In this blog post, Dramaturge Helena Brann tells all about 'Wild Honey', Michael Frayn's adaptation of Chekhov's earliest unfinished work and next week's ADC Theatre mainshow.
One of Chekhov’s earliest works came to light in one of the more mysterious ways. A large, rambling work, the play that came to be known as Platonov and was then adapted by Michael Frayn into Wild Honey, was discovered by chance in a deposit safe in a Moscow bank. There was no title page, no date, and no way of determining its origins. The only fact that was certain was that it was Chekhov’s, and that it was written early in his career.
Writing as a young man, Chekhov was adhering still, in some capacity, to various norms of theatre that existed in his youth and that he with his later work was responsible for beginning to shift. The play attempts to cover an almost impossible number of themes, ideas and morals in a play that, untouched, would run for just under six hours. In adaptation, much of Chekhov’s original manuscript was therefore condensed by Frayn, the multiple themes, plots, archetypes, intentions and even characters reduced. But that is not to say that they are entirely gone. Chekhov’s knack for toeing an exquisitely delicate line between comic farce and brutal tragedy were already clear in his youthful attempts at genre-hopping, and Frayn’s work serves not so much as a rewrite but as an unearthing of the Chekhovian style that is so beloved today.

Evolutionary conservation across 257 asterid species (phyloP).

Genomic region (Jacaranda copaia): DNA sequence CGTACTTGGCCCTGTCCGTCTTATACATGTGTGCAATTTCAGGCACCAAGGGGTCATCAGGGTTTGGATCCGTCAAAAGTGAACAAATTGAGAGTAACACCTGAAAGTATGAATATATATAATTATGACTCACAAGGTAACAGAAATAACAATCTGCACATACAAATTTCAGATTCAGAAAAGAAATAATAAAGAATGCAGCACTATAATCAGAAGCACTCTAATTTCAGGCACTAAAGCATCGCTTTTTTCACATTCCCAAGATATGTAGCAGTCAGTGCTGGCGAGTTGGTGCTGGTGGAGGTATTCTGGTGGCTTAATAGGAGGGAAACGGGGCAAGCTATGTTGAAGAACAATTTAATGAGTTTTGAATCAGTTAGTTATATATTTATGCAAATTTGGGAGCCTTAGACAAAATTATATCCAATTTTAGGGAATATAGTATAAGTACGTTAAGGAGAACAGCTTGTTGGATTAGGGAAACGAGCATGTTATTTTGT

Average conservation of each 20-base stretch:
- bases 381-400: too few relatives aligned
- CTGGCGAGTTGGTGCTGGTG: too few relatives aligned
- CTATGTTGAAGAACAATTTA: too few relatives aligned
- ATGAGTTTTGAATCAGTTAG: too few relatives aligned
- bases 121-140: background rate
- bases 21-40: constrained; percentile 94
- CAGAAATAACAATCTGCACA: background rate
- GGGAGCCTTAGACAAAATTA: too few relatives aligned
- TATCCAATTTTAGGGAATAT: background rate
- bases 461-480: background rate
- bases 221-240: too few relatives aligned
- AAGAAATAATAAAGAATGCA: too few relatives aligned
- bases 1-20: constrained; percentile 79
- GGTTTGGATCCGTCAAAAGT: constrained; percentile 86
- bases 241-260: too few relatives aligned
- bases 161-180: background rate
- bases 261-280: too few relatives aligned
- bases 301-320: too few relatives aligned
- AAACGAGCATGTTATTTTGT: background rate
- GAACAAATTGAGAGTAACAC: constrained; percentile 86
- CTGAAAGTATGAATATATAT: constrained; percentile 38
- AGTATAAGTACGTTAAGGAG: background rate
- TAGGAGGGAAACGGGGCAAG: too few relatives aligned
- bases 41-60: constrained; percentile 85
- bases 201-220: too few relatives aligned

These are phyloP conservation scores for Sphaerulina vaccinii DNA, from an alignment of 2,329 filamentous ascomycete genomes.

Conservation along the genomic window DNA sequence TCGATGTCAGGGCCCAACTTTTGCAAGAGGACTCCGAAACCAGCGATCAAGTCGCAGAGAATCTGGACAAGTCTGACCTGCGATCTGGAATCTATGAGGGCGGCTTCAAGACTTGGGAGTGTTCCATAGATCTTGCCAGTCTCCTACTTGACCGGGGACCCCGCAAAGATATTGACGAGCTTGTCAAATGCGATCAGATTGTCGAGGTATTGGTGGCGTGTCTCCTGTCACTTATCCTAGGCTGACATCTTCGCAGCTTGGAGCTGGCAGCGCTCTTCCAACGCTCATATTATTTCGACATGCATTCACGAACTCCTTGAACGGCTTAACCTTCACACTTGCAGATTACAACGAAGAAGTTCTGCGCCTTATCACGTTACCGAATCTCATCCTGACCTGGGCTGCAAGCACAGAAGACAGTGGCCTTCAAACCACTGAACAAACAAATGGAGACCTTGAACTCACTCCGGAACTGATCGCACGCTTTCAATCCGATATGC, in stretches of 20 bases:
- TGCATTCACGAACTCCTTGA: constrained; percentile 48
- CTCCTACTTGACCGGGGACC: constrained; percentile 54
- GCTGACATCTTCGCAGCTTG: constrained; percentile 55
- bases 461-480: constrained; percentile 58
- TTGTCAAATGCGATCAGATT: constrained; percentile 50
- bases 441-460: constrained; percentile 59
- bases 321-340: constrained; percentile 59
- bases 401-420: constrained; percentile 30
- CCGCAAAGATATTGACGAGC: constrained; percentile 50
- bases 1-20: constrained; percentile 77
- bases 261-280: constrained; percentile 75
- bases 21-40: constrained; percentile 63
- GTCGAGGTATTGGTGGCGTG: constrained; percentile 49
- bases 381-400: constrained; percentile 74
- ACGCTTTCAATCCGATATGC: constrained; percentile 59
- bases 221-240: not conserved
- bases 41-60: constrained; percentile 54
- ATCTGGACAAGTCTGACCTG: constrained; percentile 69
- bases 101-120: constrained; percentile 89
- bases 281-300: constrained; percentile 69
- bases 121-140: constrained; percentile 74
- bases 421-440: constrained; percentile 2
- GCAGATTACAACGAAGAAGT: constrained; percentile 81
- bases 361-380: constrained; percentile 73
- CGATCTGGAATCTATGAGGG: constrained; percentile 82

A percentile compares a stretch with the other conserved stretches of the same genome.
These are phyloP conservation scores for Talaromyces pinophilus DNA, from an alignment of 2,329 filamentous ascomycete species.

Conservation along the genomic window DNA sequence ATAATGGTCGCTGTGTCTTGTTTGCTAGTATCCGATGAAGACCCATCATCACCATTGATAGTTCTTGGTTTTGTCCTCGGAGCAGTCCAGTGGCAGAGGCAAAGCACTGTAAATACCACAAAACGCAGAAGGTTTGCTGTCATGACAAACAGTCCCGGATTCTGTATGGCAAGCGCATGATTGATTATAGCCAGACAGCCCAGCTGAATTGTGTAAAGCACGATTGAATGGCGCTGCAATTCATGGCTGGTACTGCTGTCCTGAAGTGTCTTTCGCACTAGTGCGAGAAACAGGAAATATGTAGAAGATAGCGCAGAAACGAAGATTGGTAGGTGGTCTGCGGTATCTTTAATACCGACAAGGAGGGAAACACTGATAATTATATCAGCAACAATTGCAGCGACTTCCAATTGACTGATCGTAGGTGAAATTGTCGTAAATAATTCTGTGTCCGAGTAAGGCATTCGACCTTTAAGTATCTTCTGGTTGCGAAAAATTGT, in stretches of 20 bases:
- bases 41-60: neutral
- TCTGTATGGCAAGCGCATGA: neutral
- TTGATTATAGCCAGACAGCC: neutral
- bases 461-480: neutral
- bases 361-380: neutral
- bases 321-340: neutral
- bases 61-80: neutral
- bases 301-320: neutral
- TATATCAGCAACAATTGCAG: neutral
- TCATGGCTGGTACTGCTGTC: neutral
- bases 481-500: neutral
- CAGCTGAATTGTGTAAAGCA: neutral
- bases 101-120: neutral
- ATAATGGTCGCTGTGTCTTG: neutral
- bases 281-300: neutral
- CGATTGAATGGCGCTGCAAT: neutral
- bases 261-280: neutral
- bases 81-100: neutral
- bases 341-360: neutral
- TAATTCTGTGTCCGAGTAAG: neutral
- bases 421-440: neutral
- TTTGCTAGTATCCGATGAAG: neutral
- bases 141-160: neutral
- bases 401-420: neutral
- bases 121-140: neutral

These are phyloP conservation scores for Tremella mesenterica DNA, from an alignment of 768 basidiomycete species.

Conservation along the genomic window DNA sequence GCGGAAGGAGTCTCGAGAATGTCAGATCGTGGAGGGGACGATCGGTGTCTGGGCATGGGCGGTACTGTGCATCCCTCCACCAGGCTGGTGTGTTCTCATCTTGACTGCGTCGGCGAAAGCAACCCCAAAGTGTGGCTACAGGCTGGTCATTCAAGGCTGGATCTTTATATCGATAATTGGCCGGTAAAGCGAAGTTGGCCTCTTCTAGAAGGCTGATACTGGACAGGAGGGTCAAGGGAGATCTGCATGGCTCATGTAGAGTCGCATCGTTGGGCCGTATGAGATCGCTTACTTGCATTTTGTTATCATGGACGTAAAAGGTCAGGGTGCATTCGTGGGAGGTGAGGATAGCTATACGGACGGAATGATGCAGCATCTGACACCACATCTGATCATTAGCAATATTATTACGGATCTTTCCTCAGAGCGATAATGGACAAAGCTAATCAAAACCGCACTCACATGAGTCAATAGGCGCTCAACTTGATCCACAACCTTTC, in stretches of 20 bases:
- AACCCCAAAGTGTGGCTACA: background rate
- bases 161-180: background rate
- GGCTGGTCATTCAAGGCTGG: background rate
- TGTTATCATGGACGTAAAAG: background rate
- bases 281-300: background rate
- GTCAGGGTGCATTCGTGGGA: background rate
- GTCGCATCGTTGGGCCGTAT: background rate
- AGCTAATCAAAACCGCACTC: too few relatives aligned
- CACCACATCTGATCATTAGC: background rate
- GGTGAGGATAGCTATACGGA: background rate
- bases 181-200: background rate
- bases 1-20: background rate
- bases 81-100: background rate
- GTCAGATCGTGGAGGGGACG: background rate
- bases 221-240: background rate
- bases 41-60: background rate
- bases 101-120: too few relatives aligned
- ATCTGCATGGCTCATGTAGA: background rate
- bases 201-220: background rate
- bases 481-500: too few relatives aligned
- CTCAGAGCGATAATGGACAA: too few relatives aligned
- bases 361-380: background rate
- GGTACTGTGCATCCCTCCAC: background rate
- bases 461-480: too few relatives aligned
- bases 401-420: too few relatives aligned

For what is more Chekhovian than the understanding that everyday life, in all its forms, is both the farce and the tragedy? His characters are so beloved at both their best and their worst because they are instantly recognisable as those we know in our lives, so impossibly human that they could be mirrors of ourselves. He created a world onstage that had not been seen before, where his characters had a conceivable existence before and after the show. His dramas are often simply called tragedies because no one has a particularly happy ending, but I prefer to think of his style as an exploration of the human soul, a style that, not unlike the play, he could give no name to other than his own. Because as far as he writes, his subjects are people who eat, drink, seduce, fall in love, suffer, grieve, but go on living, and endure. And what’s more human than that?
'Wild Honey' runs from Tue 29 January to Sat 2 February at 7.45pm at the ADC Theatre. Tickets are available at adctheatre.com/honey